Punch and Judy were puppet shows originating in Italy too, but from the 17th century they became a tradition often held on British beaches in the summertime.
The phrase ‘as pleased as Punch’ appears late in the story, the earliest known recording being in William Gifford’s ‘The Baviad, and Maeviad’ in 1797 where “Oh! how my fingers itch to pull thy nose! As pleased as Punch, I’d hold it in my gripe”.
Initially, the expression was ‘as proud as Punch’, both variations were used in Charles Dickens novels interchangeably, for example in David Copperfield (1850) – “I am as proud as Punch to think that I once had the honour of being connected with your family” and then in Hard Times (1854) – “When Sissy got into the school here.. her father was as pleased as Punch”.
The original phrase was actually to ‘sleep like a top’. A ‘top’ being a spinning top; the children’s toy. This comes from the fact that when a top is spinning the ‘precessional effect’ can cause its axis to remain stationary and it can appear to be still, that is, ‘sleeping’.
The expression ‘sleep like a top’ can be traced back to at least 1693, when it appeared in William Congreve’s ‘The Old Batchelour’ – “Should he seem to rouse, ’tis but well lashing him, and he will sleep like a Top”.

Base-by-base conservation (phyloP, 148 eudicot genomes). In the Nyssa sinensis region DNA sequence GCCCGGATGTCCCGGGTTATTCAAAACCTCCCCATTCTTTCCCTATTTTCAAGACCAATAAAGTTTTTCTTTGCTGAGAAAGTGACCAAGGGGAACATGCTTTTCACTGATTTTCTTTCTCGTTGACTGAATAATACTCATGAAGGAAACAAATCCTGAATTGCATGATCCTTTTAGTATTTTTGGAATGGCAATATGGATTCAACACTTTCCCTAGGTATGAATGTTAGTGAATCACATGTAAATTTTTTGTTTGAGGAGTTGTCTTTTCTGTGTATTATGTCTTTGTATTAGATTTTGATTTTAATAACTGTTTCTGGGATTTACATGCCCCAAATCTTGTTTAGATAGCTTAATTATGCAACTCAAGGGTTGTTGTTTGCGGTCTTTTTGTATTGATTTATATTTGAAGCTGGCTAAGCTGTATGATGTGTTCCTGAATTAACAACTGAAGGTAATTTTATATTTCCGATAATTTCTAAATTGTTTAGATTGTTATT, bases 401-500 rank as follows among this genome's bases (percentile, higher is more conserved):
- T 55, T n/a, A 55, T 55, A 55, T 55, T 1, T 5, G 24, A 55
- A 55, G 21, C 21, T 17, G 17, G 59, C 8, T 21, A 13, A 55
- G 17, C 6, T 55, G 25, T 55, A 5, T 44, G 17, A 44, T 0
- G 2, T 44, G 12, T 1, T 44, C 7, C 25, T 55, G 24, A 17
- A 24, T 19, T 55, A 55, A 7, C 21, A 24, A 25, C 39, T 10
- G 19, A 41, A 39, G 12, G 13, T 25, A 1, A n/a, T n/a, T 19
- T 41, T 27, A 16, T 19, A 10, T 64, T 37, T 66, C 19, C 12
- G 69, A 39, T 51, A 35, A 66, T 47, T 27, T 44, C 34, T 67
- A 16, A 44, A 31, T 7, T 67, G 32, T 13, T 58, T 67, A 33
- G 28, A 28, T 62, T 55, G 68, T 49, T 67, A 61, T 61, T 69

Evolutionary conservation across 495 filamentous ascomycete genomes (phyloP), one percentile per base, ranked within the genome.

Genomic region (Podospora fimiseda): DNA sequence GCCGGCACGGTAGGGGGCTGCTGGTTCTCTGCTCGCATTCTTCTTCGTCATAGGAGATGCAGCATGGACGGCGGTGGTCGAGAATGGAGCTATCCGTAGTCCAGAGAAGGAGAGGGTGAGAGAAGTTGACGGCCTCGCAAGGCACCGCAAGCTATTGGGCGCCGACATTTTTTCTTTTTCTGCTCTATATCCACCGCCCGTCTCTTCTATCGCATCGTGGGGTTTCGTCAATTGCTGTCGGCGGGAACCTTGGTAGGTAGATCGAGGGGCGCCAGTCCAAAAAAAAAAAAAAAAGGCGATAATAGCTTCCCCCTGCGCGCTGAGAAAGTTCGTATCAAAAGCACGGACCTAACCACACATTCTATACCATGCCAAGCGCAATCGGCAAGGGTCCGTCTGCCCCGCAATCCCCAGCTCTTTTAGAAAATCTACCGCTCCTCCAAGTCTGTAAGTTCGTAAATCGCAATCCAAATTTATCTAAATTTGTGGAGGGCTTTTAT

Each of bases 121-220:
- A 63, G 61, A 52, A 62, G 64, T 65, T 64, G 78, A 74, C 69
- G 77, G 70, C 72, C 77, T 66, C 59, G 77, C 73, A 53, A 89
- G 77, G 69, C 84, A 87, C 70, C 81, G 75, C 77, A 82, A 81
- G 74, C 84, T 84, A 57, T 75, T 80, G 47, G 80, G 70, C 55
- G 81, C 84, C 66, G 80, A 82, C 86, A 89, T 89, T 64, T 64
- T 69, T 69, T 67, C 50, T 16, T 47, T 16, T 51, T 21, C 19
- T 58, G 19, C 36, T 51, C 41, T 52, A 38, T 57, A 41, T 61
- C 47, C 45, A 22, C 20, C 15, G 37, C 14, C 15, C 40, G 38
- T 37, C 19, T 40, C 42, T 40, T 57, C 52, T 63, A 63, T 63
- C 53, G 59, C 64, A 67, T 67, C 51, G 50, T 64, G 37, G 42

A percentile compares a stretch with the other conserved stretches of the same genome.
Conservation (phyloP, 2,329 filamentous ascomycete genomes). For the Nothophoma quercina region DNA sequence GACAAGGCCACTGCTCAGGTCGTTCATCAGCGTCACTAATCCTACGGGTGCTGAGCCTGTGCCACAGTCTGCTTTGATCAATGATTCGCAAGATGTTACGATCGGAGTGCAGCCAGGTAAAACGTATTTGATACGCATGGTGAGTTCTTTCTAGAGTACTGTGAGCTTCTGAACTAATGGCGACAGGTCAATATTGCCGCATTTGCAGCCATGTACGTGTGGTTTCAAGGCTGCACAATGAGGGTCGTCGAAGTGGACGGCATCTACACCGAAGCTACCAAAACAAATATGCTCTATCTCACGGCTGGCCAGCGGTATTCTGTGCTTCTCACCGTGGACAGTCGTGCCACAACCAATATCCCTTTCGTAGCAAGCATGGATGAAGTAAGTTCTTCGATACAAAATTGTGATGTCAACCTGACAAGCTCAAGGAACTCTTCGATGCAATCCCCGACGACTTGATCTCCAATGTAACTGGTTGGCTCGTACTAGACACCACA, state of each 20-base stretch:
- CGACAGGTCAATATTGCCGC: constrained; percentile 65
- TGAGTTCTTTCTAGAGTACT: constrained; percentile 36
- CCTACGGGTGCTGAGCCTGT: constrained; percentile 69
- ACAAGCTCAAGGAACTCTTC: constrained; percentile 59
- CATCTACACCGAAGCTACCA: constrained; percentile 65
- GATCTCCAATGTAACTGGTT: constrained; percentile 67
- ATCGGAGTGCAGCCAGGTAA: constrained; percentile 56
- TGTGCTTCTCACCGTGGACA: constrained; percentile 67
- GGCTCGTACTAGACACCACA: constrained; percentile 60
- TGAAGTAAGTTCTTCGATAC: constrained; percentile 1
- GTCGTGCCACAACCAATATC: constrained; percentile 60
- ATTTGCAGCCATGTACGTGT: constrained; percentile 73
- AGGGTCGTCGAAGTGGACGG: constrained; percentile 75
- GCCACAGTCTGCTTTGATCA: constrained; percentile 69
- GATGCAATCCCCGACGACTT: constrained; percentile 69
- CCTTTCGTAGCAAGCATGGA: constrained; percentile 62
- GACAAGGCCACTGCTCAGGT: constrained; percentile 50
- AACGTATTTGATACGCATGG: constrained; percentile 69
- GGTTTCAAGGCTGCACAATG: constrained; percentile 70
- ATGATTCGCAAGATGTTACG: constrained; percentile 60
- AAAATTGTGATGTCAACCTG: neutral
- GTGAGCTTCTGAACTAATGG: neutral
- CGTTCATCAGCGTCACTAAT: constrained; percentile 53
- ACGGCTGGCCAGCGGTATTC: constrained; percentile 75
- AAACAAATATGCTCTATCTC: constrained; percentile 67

‘Sleep like a log’ similarly derives from the immobility of logs. However, some suggest it comes from the sound of sawing being like the sound of snoring.
Who was Larry? It seems that there are two likely contenders. The first is Larry Foley, the Australian boxer who never lost a fight. He retired at 32 in 1870 and collected winnings of £1,000 for his last fight.
The other theory is that it is a reference to the Cornish and later Australian/New Zealand slang term ‘larrikin’, which means a hooligan (and could also be where ‘larking about’ comes from).
The earliest printed reference is found in 1868 and is also from New Zealand. In H. W. Harper’s ‘Letters from New Zealand’ it reads “We are beset with larrikins, who lurk about in the darkness and deliver every sort of attack on the walls and roof with stones and sticks”.
The earliest known recording of the phrase itself is from the New Zealand writer G. L. Meredith in 1875: “We would be as happy as Larry if it were not for the rats”.
‘Fiddle’ in this context means ‘violin’. ‘Fit’ didn’t mean healthy at this point, instead it meant ‘suitable’, similar to how we use ‘fit for purpose’ now.
In 1603 Thomas Dekker’s ‘The Batchelars Banquet’, used the variation ‘fine as a fiddle’ in the sentence “Then comes downe mistresse Nurse as fine as a farthing fiddle, in her petticoate and kertle”. Soon afterwards in 1616 W. Haughton’s ‘English-Men for my Money’, includes: “This is excellent ynfayth [in faith], as fit as a fiddle.”
Similarly to the whistle mentioned earlier, violins need to be cleaned and kept in good condition to get the best sound. This could be described as the violin being healthy or ‘fit’. Because of this, a person’s health could be compared to that of a violin (or a fiddle).
This phrase originates from at least the 14th century. A reference can be found a 1350 translation by William Langland of the French poem ‘Guillaume de Palerne’, it reads “For but ich haue bote of mi bale I am ded as dorenayl.”